The value of a JD

I recently read an article discussing how the Chicago based Willens Law Office,  offered an “Anything But Law School Graduate Scholarship“. ( ) This begs the question… Is this a good strategy to protect the legal industry from overcrowding?  Or is this a prime example of a firm stuck in its way of thinking and failing to have the vision to see where the legal field is going?

Clearly this firm would argue that there are not enough jobs for law school grads.  That because of this overcrowding the legal industry is taking damage to its reputation.  I would argue that this logic is seriously flawed and shows a lack of vision in the legal community’s future and demonstrates a disconnect between this firm (and possibly others) and the skill set and value of individuals with a JD.

An individual with a JD has many more options available to them than just working in a firm.  Perhaps in decades past this was not as true as it is today.  However, with economic changes (not just recession, but the globalization of the economy), the transformation of the legal client base, and technological advancements, the number of JD wielding workers that are seeking life outside of firms, and even outside of traditional legal jobs, is soaring.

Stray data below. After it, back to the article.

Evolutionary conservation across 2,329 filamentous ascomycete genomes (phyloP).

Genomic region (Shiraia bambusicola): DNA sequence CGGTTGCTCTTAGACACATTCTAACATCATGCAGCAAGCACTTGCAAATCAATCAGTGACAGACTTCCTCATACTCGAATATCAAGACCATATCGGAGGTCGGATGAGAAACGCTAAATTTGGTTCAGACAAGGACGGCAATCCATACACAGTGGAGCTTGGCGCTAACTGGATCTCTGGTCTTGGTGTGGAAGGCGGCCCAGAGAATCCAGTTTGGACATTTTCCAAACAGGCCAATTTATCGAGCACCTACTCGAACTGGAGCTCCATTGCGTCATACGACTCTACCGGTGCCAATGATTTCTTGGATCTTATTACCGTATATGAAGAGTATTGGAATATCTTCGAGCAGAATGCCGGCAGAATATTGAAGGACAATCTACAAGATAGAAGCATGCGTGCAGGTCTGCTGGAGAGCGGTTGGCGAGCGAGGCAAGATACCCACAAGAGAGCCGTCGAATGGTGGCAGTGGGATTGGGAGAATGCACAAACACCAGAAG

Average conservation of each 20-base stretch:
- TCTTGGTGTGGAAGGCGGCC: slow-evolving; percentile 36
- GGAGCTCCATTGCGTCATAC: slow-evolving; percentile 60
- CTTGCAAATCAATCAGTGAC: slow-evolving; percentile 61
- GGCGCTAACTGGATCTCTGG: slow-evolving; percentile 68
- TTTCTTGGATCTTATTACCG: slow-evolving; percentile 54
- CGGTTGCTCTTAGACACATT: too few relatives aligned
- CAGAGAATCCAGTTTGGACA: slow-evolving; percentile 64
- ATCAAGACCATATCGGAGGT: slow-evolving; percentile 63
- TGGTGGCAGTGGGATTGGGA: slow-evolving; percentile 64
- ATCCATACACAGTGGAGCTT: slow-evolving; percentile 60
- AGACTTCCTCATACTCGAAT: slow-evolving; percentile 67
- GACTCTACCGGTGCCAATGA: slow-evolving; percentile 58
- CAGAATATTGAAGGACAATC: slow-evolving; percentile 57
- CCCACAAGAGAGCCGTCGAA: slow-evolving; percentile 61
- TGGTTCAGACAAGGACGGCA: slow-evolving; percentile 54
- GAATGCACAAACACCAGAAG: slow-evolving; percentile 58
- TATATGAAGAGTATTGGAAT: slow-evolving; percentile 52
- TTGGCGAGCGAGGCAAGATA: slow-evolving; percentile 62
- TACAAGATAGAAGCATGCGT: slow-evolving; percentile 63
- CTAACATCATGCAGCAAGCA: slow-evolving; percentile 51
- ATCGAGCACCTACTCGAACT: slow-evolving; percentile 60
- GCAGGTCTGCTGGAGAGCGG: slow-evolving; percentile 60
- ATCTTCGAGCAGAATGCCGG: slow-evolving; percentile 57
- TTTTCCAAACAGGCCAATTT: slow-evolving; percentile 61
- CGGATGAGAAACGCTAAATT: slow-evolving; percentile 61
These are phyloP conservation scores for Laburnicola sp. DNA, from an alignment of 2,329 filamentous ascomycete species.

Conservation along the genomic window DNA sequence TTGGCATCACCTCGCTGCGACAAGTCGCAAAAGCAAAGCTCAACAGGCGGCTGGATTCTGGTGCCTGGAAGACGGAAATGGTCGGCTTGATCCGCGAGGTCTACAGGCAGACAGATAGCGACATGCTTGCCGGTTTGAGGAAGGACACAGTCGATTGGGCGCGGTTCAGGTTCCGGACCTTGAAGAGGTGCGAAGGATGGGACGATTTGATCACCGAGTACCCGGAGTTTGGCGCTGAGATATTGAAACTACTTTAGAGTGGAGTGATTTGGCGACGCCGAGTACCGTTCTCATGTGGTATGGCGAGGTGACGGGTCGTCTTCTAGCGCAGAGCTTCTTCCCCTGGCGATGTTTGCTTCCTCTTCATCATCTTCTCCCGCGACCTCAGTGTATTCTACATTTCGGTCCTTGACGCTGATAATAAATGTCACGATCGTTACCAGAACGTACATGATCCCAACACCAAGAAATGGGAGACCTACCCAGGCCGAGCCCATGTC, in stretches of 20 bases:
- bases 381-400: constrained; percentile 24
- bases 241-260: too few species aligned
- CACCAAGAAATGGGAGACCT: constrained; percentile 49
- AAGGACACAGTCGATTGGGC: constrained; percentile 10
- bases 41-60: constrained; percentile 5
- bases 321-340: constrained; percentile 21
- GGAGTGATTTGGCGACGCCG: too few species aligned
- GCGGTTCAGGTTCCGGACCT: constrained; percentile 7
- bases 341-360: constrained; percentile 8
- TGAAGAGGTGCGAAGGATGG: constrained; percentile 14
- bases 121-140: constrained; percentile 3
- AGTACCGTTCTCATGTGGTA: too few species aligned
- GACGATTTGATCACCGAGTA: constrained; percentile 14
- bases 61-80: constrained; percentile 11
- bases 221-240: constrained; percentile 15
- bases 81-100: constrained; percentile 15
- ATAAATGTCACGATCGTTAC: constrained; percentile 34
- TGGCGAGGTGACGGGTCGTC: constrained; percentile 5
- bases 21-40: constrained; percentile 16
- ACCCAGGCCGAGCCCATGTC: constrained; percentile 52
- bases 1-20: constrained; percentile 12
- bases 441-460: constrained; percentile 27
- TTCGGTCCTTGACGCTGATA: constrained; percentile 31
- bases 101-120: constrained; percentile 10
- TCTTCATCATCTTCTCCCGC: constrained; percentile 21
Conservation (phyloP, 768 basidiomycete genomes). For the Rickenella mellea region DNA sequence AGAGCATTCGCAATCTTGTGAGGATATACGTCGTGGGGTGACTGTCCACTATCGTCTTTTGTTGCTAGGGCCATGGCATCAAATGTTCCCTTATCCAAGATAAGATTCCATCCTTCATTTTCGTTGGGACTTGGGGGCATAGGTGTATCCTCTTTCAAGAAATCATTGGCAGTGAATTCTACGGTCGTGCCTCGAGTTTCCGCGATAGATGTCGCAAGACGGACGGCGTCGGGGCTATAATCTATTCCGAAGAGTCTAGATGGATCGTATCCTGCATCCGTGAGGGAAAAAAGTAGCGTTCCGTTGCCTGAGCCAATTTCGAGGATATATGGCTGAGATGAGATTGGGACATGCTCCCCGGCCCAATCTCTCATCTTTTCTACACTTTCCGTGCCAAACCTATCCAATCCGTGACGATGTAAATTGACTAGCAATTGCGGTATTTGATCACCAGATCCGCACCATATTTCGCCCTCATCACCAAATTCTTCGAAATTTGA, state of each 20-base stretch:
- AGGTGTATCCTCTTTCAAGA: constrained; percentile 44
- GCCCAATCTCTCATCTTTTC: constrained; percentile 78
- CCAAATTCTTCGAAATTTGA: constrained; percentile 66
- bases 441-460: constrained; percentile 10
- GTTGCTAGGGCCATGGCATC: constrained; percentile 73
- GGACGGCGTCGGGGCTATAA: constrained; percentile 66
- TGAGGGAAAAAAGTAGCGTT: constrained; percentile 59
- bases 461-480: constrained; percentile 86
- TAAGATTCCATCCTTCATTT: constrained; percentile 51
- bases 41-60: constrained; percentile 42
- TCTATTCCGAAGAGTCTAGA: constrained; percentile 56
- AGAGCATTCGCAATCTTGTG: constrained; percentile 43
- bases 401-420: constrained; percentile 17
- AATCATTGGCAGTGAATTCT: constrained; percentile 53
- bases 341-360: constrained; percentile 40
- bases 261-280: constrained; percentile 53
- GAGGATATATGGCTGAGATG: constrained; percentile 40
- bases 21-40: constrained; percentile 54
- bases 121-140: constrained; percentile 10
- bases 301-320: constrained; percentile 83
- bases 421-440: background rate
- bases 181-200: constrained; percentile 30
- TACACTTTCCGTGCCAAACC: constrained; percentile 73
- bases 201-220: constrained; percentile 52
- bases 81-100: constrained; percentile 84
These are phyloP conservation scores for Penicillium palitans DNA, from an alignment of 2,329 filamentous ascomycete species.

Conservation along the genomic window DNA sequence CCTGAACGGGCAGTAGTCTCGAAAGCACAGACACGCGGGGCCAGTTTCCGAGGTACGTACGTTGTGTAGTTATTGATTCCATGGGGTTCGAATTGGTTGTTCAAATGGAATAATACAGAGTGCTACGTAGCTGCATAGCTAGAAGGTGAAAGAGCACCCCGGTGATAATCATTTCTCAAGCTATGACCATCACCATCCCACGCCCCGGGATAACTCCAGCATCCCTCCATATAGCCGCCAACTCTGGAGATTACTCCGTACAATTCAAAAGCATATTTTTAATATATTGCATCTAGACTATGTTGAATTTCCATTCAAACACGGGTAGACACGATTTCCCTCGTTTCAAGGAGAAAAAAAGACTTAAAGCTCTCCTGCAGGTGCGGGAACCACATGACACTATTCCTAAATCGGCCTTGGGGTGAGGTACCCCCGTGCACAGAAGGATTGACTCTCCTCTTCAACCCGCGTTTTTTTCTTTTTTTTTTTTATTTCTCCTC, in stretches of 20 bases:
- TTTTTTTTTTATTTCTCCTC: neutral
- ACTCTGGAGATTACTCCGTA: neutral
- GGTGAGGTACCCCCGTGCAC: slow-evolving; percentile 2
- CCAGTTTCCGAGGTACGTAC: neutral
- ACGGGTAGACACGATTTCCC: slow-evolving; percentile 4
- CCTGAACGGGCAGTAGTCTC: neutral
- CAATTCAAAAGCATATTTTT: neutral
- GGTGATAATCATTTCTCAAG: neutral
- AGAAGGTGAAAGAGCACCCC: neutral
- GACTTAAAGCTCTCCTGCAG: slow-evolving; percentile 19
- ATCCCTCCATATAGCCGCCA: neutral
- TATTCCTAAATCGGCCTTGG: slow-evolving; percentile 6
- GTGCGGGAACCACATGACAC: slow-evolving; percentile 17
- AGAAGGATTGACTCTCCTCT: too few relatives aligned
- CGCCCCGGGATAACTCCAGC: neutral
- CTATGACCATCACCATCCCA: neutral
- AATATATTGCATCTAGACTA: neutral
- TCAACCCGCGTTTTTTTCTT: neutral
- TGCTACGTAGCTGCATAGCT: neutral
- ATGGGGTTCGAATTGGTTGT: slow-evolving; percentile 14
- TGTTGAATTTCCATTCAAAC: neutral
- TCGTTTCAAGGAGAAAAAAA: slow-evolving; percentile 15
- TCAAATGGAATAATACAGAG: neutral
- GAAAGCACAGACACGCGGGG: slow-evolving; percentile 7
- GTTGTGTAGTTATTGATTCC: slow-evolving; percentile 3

So to believe that the answer is to have less JD’s floating around the economy really only makes sense if you believe that the degree does not prepare students to be valuable in the modern economy and job market.  To get to that conclusion you would have to think that skills such as critical thinking, advanced transaction training, issue spotting, mediation, negotiation, use and formation of contracts, detail orientation, public speaking, etc. etc. etc. are not desired traits.

In the end short sighted thinking such as this firm’s scholarship does more to harm the industry than having more JD’s.  It’s my personal opinion that we could always use more well educated, and dedicated leaders in the world.


-Brett Knight


1 Comment

Filed under Belmont University College of Law

One response to “The value of a JD

  1. Here we go. Here is a real value of Jd you have draw in front of us.
    Thanks for sharing a great views with us.

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